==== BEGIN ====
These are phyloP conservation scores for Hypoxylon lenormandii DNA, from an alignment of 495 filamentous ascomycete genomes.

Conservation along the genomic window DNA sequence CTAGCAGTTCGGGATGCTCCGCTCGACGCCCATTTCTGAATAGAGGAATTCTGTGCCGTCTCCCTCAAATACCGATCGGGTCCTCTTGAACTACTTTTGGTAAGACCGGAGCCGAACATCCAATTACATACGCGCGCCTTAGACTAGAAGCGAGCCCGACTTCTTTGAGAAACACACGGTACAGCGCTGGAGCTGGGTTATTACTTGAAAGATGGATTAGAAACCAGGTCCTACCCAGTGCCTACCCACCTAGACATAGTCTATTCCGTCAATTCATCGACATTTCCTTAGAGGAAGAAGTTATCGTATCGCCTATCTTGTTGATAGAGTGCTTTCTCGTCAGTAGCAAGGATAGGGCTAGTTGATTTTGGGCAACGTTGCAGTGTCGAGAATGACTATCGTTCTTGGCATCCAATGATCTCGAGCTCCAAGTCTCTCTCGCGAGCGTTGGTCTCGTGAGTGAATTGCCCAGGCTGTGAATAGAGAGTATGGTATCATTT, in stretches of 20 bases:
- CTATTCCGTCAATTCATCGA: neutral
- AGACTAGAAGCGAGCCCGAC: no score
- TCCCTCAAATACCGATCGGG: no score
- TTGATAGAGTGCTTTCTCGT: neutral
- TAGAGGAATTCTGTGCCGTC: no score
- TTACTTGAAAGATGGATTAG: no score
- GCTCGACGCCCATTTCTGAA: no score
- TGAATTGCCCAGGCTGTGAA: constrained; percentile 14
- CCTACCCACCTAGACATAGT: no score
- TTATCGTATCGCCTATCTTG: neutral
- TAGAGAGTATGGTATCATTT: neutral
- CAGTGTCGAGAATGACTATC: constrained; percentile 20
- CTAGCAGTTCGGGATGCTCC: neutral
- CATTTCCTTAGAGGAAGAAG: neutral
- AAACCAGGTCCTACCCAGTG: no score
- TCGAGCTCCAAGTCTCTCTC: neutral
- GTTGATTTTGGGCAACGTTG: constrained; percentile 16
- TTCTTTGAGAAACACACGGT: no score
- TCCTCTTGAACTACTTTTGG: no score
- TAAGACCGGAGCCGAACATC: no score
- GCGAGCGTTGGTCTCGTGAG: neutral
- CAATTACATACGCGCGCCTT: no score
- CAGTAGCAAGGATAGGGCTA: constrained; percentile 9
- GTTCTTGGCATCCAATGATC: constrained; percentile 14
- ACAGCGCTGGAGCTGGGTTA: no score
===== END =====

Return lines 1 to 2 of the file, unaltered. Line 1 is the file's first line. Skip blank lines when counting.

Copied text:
These are phyloP conservation scores for Hypoxylon lenormandii DNA, from an alignment of 495 filamentous ascomycete genomes.

Conservation along the genomic window DNA sequence CTAGCAGTTCGGGATGCTCCGCTCGACGCCCATTTCTGAATAGAGGAATTCTGTGCCGTCTCCCTCAAATACCGATCGGGTCCTCTTGAACTACTTTTGGTAAGACCGGAGCCGAACATCCAATTACATACGCGCGCCTTAGACTAGAAGCGAGCCCGACTTCTTTGAGAAACACACGGTACAGCGCTGGAGCTGGGTTATTACTTGAAAGATGGATTAGAAACCAGGTCCTACCCAGTGCCTACCCACCTAGACATAGTCTATTCCGTCAATTCATCGACATTTCCTTAGAGGAAGAAGTTATCGTATCGCCTATCTTGTTGATAGAGTGCTTTCTCGTCAGTAGCAAGGATAGGGCTAGTTGATTTTGGGCAACGTTGCAGTGTCGAGAATGACTATCGTTCTTGGCATCCAATGATCTCGAGCTCCAAGTCTCTCTCGCGAGCGTTGGTCTCGTGAGTGAATTGCCCAGGCTGTGAATAGAGAGTATGGTATCATTT, in stretches of 20 bases: